The US urges people to go for a vaccine booster against COVID-19

WASHINGTON (HPD) — The White House said Tuesday that eligible Americans should get updated COVID-19 vaccine boosters before Halloween for maximum protection against the disease by Thanksgiving and the holiday season, while warning that a “complicated” season for the virus is coming.

Dr. Ashish Jha, coordinator of the White House response to COVID-19, said that the United States has the tools, both in terms of vaccines and medicines, to largely eliminate the presence of serious illnesses and deaths caused by the virus, but stressed that this is only possible if people do their part.

“We are not defenseless against these challenges,” he noted. “What happens this winter is up to us.”

So far, the Centers for Disease Control and Prevention (CDC) said only about 11.5 million Americans have received the updated doses, which are intended to provide a boost of protection against both the original strain of COVID-19 as against the BA.5 variant, which is the predominant one worldwide.

Jha said studies indicate that if more Americans get updated vaccines, “we could save hundreds of lives every day this winter.”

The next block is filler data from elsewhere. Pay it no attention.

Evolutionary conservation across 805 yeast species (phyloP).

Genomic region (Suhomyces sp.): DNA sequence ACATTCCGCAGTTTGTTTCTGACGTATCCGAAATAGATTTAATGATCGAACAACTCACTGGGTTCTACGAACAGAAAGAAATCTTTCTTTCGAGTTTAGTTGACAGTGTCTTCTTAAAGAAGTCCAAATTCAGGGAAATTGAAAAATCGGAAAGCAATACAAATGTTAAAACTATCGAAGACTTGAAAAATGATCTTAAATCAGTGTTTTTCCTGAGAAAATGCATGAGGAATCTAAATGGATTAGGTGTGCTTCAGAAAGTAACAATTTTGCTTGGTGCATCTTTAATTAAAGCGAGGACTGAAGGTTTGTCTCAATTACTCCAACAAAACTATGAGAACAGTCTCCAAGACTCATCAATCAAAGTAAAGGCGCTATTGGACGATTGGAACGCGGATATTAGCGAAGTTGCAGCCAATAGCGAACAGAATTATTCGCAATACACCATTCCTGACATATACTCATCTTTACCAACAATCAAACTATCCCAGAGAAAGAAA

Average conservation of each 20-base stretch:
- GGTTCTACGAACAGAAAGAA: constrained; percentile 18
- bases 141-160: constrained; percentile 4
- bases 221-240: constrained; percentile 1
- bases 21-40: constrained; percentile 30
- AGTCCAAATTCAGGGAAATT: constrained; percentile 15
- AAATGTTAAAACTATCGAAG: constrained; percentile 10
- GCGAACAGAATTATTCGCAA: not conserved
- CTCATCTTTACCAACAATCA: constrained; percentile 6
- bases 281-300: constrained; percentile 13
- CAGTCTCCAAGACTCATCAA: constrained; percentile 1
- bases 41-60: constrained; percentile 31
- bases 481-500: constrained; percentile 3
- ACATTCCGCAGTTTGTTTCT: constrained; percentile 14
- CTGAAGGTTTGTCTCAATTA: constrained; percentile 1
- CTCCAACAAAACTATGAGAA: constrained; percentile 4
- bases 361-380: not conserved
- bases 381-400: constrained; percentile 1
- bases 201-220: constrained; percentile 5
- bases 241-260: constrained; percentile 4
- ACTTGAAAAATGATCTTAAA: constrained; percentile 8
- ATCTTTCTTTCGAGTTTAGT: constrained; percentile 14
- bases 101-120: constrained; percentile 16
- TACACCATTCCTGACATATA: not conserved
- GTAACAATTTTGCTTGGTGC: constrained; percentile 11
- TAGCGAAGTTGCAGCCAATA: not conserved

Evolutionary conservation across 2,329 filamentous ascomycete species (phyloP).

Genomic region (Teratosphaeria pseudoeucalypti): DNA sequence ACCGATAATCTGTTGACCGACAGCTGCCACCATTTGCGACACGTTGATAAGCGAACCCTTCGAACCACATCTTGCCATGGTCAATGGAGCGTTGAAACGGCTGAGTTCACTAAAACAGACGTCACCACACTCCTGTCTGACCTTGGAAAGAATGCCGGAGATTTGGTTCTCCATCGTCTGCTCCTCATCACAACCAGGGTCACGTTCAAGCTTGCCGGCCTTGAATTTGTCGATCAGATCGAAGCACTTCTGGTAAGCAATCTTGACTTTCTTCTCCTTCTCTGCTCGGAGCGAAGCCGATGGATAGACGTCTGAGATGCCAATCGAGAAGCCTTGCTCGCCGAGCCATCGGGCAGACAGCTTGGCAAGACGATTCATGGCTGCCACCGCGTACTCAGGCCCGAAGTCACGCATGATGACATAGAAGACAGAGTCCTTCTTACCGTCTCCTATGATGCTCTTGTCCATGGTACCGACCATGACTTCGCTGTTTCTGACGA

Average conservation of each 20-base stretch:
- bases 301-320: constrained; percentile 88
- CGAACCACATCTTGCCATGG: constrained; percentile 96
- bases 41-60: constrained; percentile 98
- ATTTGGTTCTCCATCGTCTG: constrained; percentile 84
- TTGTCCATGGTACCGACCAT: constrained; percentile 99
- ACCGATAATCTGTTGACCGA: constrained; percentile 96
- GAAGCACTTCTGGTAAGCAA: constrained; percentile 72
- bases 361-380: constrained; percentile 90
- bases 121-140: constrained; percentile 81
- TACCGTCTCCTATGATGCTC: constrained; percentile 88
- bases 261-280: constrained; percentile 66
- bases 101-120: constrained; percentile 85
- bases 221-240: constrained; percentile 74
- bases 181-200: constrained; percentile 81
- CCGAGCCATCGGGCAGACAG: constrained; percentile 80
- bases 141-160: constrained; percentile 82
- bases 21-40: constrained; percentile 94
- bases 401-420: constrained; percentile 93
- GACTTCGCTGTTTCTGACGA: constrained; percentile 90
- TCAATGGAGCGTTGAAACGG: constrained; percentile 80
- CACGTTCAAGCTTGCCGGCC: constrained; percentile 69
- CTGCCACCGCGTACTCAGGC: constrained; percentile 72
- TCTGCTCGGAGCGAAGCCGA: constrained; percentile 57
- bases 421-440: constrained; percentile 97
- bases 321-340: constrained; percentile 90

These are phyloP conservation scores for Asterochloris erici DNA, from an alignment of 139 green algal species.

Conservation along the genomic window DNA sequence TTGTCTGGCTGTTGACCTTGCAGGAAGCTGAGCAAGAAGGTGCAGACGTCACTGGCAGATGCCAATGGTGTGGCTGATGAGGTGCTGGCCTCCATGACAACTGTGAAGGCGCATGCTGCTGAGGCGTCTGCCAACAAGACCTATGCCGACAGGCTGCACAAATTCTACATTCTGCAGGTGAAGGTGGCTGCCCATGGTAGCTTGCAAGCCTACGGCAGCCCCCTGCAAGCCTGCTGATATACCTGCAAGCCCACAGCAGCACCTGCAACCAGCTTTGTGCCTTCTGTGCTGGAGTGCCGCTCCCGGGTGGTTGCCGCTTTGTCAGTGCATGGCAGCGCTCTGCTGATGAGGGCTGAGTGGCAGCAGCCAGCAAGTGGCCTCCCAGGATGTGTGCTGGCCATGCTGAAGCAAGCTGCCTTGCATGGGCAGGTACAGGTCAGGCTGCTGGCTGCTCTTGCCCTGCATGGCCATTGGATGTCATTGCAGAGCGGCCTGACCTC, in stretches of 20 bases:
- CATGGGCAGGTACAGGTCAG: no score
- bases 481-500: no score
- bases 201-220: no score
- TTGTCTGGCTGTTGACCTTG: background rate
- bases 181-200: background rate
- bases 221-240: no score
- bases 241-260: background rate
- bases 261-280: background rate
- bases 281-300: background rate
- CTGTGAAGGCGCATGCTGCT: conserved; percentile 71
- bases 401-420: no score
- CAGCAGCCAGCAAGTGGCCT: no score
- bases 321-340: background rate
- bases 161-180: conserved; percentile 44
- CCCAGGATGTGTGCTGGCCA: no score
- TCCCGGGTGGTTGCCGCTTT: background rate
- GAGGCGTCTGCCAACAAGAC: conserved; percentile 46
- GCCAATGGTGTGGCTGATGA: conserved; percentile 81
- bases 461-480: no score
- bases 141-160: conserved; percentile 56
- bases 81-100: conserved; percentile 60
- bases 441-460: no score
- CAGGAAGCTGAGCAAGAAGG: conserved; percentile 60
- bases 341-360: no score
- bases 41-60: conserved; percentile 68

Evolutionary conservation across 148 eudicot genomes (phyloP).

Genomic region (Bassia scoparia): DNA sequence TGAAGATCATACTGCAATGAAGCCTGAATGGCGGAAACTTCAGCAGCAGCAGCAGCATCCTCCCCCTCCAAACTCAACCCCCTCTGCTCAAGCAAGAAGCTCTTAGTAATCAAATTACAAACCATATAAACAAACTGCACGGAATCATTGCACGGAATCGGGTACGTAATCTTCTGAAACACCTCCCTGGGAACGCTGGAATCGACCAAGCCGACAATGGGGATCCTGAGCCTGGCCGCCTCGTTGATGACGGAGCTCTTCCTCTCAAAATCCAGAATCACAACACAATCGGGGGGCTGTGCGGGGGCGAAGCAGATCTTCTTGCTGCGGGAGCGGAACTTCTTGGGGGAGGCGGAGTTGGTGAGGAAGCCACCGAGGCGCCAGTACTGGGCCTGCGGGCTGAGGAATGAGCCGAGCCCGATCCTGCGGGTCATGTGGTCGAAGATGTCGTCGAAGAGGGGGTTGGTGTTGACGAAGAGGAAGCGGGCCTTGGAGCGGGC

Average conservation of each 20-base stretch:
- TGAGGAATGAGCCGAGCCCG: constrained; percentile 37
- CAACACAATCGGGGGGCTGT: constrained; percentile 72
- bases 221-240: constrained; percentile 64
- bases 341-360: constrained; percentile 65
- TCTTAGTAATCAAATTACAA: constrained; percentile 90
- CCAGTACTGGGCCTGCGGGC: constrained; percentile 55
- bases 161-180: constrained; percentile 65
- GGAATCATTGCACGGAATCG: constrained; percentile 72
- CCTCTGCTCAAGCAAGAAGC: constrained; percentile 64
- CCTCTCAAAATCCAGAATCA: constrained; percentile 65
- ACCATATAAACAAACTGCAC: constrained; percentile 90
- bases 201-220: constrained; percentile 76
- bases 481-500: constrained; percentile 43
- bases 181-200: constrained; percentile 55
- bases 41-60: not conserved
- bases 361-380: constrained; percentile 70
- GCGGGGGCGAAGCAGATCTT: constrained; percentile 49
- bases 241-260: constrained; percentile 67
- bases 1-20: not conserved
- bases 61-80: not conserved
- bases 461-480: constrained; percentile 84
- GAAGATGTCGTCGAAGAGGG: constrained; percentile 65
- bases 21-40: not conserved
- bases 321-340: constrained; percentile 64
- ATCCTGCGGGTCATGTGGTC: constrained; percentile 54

On average, more than 330 people die each day from COVID-19, according to data from the CDC. The United States has reported more than 1.05 million deaths.

Jha acknowledged the slower pace of vaccinations, noting that “we expected September to be a month where it starts to pick up.” He added that the White House expects more Americans to get the updated boosters this month, around the same time they get their flu shots. He also stressed that they should come as soon as possible to be protected to meet their family and friends.

“I think people should get vaccinated before Halloween,” he said.

Jha criticized Congress, which has rejected the White House’s $22 billion budget request, saying it has prevented the United States from building a stockpile of available diagnostic tests in the event of a new winter surge.

“You can’t fight a deadly virus without resources,” he said, “and the lack of legislative action is really costly.”

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